19. 19.
    Windle R, MacPherson S, Bell PRF. Neutropenia associated with metronidazole. Br Med J. 1979;2:1219.CrossRefPubMedGoogle Scholar
  20. 20.
    Bardakji Z, Jolivet J, Langelier Y, Besner J, Ayoub J. 5-Fluorouracil-metronidazole combination therapy in metastatic colorectal cancer. Cancer Chemother Pharmacol. 1986;18:140–4.CrossRefPubMedGoogle Scholar
  21. 21.
    Ferrazzini G, Klein J, Sulh H, Chung D, Griesbrecht E, Koren G. Interaction between trimethoprim-sulfamethoxazole and methotrexate in children with leukaemia. J Pediatr. 1990;117(5):823–6.CrossRefPubMedGoogle Scholar
  22. 22.
    Steuer A, Gumpel JM. Methotrexate and trimethoprim: a fatal interaction. Br J Rheumatol. 1998;37:105–6.CrossRefPubMedGoogle Scholar
  23. 23.
    Ng HWK, MacFarlane AW, Graham RM, Verbov JL. Near fatal drug interactions with methotrexate given for psoriasis. Br Med J (Clin Res Ed). 1987;295(6601):752–3.CrossRefGoogle Scholar
  24. 24.
    Suzuki K, Doki K, Homma M, Tamaki H, Hori S, Ohtani H, et al. Co-administration of proton pump inhibitors delays elimination of plasma methotrexate in high-dose methotrexate therapy. Br J Clin Pharmacol. 2008;67(1):44–9.CrossRefPubMedGoogle Scholar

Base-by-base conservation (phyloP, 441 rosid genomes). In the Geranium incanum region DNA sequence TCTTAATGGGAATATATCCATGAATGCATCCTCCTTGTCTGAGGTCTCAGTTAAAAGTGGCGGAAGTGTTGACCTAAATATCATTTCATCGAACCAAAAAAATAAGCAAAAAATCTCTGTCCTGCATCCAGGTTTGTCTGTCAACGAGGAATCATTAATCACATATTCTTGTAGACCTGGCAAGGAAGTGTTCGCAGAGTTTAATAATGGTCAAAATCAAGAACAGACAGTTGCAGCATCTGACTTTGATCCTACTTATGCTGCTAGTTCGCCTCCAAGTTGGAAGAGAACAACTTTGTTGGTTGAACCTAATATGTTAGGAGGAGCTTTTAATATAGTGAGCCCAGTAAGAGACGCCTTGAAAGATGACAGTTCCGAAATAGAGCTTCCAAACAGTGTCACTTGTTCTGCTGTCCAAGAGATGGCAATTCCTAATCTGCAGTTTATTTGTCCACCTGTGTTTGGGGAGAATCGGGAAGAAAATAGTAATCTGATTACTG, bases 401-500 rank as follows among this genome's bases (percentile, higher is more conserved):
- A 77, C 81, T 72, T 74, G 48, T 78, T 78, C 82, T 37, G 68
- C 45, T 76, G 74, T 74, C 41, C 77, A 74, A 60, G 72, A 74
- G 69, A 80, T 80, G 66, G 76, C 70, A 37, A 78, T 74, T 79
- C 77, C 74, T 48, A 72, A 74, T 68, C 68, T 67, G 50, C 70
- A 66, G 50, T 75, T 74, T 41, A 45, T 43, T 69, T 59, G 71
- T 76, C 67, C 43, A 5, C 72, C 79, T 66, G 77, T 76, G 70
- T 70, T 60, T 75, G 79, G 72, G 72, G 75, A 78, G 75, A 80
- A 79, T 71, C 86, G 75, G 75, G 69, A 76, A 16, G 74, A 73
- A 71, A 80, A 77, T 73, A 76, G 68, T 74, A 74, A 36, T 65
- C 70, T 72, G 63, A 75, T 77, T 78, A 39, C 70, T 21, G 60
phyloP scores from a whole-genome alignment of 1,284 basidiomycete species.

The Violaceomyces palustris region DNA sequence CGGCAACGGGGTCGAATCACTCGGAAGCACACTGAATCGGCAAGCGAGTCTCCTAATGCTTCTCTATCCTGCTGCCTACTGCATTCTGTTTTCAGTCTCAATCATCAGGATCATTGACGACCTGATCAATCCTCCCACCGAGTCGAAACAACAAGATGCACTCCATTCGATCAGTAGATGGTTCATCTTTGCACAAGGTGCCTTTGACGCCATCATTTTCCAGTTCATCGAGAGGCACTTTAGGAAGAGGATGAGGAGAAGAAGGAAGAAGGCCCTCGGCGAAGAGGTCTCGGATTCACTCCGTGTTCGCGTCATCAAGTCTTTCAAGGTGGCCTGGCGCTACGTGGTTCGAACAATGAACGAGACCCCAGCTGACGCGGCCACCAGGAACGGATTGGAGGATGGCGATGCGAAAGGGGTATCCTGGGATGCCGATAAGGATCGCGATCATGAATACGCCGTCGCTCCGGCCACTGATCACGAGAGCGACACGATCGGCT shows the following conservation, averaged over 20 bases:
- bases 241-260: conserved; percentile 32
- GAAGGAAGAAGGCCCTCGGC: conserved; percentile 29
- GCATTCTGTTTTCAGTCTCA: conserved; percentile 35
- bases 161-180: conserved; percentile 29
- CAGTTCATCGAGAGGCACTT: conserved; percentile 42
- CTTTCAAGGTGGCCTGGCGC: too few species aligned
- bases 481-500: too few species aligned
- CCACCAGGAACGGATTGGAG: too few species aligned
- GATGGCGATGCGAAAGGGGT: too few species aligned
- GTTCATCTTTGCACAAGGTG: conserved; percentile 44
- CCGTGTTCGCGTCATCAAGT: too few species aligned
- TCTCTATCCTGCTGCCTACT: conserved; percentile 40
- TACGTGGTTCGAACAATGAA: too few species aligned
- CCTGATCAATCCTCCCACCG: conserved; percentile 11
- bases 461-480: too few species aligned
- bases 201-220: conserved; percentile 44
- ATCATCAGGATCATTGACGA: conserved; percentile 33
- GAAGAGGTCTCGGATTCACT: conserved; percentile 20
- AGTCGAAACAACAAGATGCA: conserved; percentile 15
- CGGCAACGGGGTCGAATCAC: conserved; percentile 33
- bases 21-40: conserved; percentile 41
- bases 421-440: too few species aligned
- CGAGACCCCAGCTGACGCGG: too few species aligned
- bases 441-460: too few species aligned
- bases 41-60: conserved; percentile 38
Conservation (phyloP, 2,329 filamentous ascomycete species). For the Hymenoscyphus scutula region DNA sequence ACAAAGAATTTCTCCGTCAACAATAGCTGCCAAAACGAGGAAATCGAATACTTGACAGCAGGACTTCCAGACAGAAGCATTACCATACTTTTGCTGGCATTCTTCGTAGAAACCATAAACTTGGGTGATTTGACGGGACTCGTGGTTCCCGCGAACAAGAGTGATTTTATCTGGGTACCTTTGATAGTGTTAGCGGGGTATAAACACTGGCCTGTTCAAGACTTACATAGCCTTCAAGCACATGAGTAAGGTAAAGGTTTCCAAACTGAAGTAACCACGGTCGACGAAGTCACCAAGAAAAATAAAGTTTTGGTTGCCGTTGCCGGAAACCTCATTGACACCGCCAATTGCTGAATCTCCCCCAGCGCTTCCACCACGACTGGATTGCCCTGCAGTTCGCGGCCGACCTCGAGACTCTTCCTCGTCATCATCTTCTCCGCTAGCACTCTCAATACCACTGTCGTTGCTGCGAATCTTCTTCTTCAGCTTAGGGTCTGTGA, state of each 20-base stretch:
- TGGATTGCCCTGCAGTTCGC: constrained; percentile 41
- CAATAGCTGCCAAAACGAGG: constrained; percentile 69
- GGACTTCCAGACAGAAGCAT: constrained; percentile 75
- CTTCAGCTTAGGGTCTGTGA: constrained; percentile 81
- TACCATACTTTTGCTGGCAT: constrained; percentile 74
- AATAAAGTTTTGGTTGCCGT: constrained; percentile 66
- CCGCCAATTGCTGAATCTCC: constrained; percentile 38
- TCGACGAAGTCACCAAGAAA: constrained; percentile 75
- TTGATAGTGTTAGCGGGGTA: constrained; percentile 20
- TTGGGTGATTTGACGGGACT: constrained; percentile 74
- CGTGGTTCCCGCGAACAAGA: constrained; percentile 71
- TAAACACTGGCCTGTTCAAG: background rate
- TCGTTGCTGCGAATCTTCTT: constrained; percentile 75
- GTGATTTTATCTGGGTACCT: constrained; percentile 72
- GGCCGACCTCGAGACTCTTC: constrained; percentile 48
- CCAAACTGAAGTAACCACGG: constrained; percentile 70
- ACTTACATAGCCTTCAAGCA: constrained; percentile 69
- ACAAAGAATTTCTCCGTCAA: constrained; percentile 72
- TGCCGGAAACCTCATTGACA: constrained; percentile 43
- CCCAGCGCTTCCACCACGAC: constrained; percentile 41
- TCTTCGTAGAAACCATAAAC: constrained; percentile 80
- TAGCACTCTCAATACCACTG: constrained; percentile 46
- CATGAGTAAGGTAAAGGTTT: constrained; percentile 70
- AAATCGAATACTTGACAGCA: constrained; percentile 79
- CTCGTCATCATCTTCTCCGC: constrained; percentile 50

25. 25.
    Joerger M, Huitema ADR, van den Bongerd HJGD, Baas P, Schornagel JH, Schellens JHM, Beijnen JH. Determinants of the elimination of methotrexate and 7-hydroxy-methotrexate following high-dose infusional therapy to cancer patients. Br J Clin Pharmacol. 2005;62(1):71–80.CrossRefGoogle Scholar
  26. 26.
    Tröger U, Stötzel B, Martens-Lobenhoffer J, Gollnick H, Meyer FP. Severe myalgia from an interaction between treatments with pantoprazole and methotrexate. Br Med J. 2002;324:1497.CrossRefGoogle Scholar
  27. 27.
    Bauters TGM, Verlooy J, Robays H, Laureys G. Interactions between methotrexate and omeprazole in an adolescent with leukemia: a case report. Pharm World Sci. 2008;30:316–8.CrossRefPubMedGoogle Scholar
  28. 28.
    Reid T, Yuen A, Catolico M, Carlson RW. Impact of omeprazole on the plasma clearance of methotrexate. Cancer Chemother Pharmacol. 1993;33:82–4.CrossRefPubMedGoogle Scholar
  29. 29.
    Appelo DA, Berger-De Jong IEJ, Janssen MJA. Effect van preoperatieve farmacotherapeutische opnamegesprekken op de kwaliteit van het medicatieoverzicht op een orthopedische afdeling. Pharm Weekbl. 2008;3:8–13. [Dutch].Google Scholar
  30. 30.
    IKCnet. Amsterdam: Dutch cancer registration authority; c2009. http://www.ikcnet.nl/page.php?id=114. Accessed 12 June 2009 [Dutch].

Copyright information

© Springer Science+Business Media B.V. 2010

Authors and Affiliations

  • Marsha L. Voll
    • 1
    • 2
    Email author
  • Kim D. Yap
    • 2
    • 3
  • Wim E. Terpstra
    • 4
  • Mirjam Crul
    • 2
  1. 1.Hospital pharmacy, Medical Center AlkmaarJD AlkmaarThe Netherlands
  2. 2.Hospital pharmacy, Onze Lieve Vrouwe GasthuisAmsterdamThe Netherlands
  3. 3.Farmaco-Logica B.VDe MeernThe Netherlands
  4. 4.Department of Hematology and OncologyOnze Lieve Vrouwe GasthuisAmsterdamThe Netherlands

Personalised recommendations